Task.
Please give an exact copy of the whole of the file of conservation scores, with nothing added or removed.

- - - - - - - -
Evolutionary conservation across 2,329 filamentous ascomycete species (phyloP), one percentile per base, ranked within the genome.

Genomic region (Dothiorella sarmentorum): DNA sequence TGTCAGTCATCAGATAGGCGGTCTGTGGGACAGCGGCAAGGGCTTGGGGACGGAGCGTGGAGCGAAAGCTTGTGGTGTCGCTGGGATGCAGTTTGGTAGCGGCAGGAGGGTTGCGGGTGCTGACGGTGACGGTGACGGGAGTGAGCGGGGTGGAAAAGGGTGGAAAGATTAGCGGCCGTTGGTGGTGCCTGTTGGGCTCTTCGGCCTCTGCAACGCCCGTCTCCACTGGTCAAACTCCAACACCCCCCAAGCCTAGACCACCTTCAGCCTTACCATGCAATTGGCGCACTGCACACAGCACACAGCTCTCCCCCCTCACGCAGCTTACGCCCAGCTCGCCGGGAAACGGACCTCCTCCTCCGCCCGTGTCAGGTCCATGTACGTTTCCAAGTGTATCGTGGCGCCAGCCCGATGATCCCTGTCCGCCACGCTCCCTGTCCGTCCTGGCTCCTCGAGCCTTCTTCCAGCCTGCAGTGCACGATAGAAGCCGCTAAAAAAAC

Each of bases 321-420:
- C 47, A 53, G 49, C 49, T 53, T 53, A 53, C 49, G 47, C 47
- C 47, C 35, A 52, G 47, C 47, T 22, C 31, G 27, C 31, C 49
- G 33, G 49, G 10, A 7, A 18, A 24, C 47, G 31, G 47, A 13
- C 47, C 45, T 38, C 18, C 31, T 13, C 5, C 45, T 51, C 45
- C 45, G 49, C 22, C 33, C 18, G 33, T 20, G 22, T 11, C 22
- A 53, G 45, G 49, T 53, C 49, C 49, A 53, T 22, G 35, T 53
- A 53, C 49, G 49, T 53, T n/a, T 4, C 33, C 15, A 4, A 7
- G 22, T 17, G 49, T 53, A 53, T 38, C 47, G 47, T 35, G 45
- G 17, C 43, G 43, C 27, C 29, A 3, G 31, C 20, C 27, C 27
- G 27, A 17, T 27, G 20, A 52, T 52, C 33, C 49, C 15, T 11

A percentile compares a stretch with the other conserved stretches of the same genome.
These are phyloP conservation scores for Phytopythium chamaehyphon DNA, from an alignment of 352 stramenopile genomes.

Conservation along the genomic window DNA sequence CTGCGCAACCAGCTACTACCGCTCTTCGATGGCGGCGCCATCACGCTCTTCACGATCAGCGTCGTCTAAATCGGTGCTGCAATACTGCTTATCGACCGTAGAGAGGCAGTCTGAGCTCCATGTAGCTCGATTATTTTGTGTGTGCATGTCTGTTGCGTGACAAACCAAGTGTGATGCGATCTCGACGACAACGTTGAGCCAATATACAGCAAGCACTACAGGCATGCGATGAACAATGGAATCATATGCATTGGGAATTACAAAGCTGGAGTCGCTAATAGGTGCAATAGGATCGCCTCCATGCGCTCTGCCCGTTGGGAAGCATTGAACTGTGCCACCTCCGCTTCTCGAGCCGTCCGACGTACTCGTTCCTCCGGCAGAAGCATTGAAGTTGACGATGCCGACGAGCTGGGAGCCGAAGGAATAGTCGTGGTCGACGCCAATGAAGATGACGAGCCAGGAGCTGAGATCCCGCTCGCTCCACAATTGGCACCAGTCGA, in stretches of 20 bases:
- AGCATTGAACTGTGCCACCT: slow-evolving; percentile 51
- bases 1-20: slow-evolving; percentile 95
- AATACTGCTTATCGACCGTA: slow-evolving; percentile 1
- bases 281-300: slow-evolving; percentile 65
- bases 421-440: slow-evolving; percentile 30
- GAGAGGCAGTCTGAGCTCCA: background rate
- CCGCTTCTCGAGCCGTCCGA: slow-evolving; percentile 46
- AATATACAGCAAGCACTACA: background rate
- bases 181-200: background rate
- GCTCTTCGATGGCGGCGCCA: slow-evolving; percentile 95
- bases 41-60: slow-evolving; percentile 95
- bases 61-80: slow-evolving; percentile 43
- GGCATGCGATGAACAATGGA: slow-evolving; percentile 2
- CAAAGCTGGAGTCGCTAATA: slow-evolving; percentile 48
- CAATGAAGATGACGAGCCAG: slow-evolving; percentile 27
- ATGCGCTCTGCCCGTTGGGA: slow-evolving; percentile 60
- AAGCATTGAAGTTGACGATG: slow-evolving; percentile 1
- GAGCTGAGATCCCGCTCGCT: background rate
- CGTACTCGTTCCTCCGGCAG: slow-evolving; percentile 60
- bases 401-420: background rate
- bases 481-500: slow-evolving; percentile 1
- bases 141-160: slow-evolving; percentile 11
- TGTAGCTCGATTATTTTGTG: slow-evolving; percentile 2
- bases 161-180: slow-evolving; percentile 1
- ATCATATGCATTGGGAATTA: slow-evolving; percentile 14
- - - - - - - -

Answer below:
Evolutionary conservation across 2,329 filamentous ascomycete species (phyloP), one percentile per base, ranked within the genome.

Genomic region (Dothiorella sarmentorum): DNA sequence TGTCAGTCATCAGATAGGCGGTCTGTGGGACAGCGGCAAGGGCTTGGGGACGGAGCGTGGAGCGAAAGCTTGTGGTGTCGCTGGGATGCAGTTTGGTAGCGGCAGGAGGGTTGCGGGTGCTGACGGTGACGGTGACGGGAGTGAGCGGGGTGGAAAAGGGTGGAAAGATTAGCGGCCGTTGGTGGTGCCTGTTGGGCTCTTCGGCCTCTGCAACGCCCGTCTCCACTGGTCAAACTCCAACACCCCCCAAGCCTAGACCACCTTCAGCCTTACCATGCAATTGGCGCACTGCACACAGCACACAGCTCTCCCCCCTCACGCAGCTTACGCCCAGCTCGCCGGGAAACGGACCTCCTCCTCCGCCCGTGTCAGGTCCATGTACGTTTCCAAGTGTATCGTGGCGCCAGCCCGATGATCCCTGTCCGCCACGCTCCCTGTCCGTCCTGGCTCCTCGAGCCTTCTTCCAGCCTGCAGTGCACGATAGAAGCCGCTAAAAAAAC

Each of bases 321-420:
- C 47, A 53, G 49, C 49, T 53, T 53, A 53, C 49, G 47, C 47
- C 47, C 35, A 52, G 47, C 47, T 22, C 31, G 27, C 31, C 49
- G 33, G 49, G 10, A 7, A 18, A 24, C 47, G 31, G 47, A 13
- C 47, C 45, T 38, C 18, C 31, T 13, C 5, C 45, T 51, C 45
- C 45, G 49, C 22, C 33, C 18, G 33, T 20, G 22, T 11, C 22
- A 53, G 45, G 49, T 53, C 49, C 49, A 53, T 22, G 35, T 53
- A 53, C 49, G 49, T 53, T n/a, T 4, C 33, C 15, A 4, A 7
- G 22, T 17, G 49, T 53, A 53, T 38, C 47, G 47, T 35, G 45
- G 17, C 43, G 43, C 27, C 29, A 3, G 31, C 20, C 27, C 27
- G 27, A 17, T 27, G 20, A 52, T 52, C 33, C 49, C 15, T 11

A percentile compares a stretch with the other conserved stretches of the same genome.
These are phyloP conservation scores for Phytopythium chamaehyphon DNA, from an alignment of 352 stramenopile genomes.

Conservation along the genomic window DNA sequence CTGCGCAACCAGCTACTACCGCTCTTCGATGGCGGCGCCATCACGCTCTTCACGATCAGCGTCGTCTAAATCGGTGCTGCAATACTGCTTATCGACCGTAGAGAGGCAGTCTGAGCTCCATGTAGCTCGATTATTTTGTGTGTGCATGTCTGTTGCGTGACAAACCAAGTGTGATGCGATCTCGACGACAACGTTGAGCCAATATACAGCAAGCACTACAGGCATGCGATGAACAATGGAATCATATGCATTGGGAATTACAAAGCTGGAGTCGCTAATAGGTGCAATAGGATCGCCTCCATGCGCTCTGCCCGTTGGGAAGCATTGAACTGTGCCACCTCCGCTTCTCGAGCCGTCCGACGTACTCGTTCCTCCGGCAGAAGCATTGAAGTTGACGATGCCGACGAGCTGGGAGCCGAAGGAATAGTCGTGGTCGACGCCAATGAAGATGACGAGCCAGGAGCTGAGATCCCGCTCGCTCCACAATTGGCACCAGTCGA, in stretches of 20 bases:
- AGCATTGAACTGTGCCACCT: slow-evolving; percentile 51
- bases 1-20: slow-evolving; percentile 95
- AATACTGCTTATCGACCGTA: slow-evolving; percentile 1
- bases 281-300: slow-evolving; percentile 65
- bases 421-440: slow-evolving; percentile 30
- GAGAGGCAGTCTGAGCTCCA: background rate
- CCGCTTCTCGAGCCGTCCGA: slow-evolving; percentile 46
- AATATACAGCAAGCACTACA: background rate
- bases 181-200: background rate
- GCTCTTCGATGGCGGCGCCA: slow-evolving; percentile 95
- bases 41-60: slow-evolving; percentile 95
- bases 61-80: slow-evolving; percentile 43
- GGCATGCGATGAACAATGGA: slow-evolving; percentile 2
- CAAAGCTGGAGTCGCTAATA: slow-evolving; percentile 48
- CAATGAAGATGACGAGCCAG: slow-evolving; percentile 27
- ATGCGCTCTGCCCGTTGGGA: slow-evolving; percentile 60
- AAGCATTGAAGTTGACGATG: slow-evolving; percentile 1
- GAGCTGAGATCCCGCTCGCT: background rate
- CGTACTCGTTCCTCCGGCAG: slow-evolving; percentile 60
- bases 401-420: background rate
- bases 481-500: slow-evolving; percentile 1
- bases 141-160: slow-evolving; percentile 11
- TGTAGCTCGATTATTTTGTG: slow-evolving; percentile 2
- bases 161-180: slow-evolving; percentile 1
- ATCATATGCATTGGGAATTA: slow-evolving; percentile 14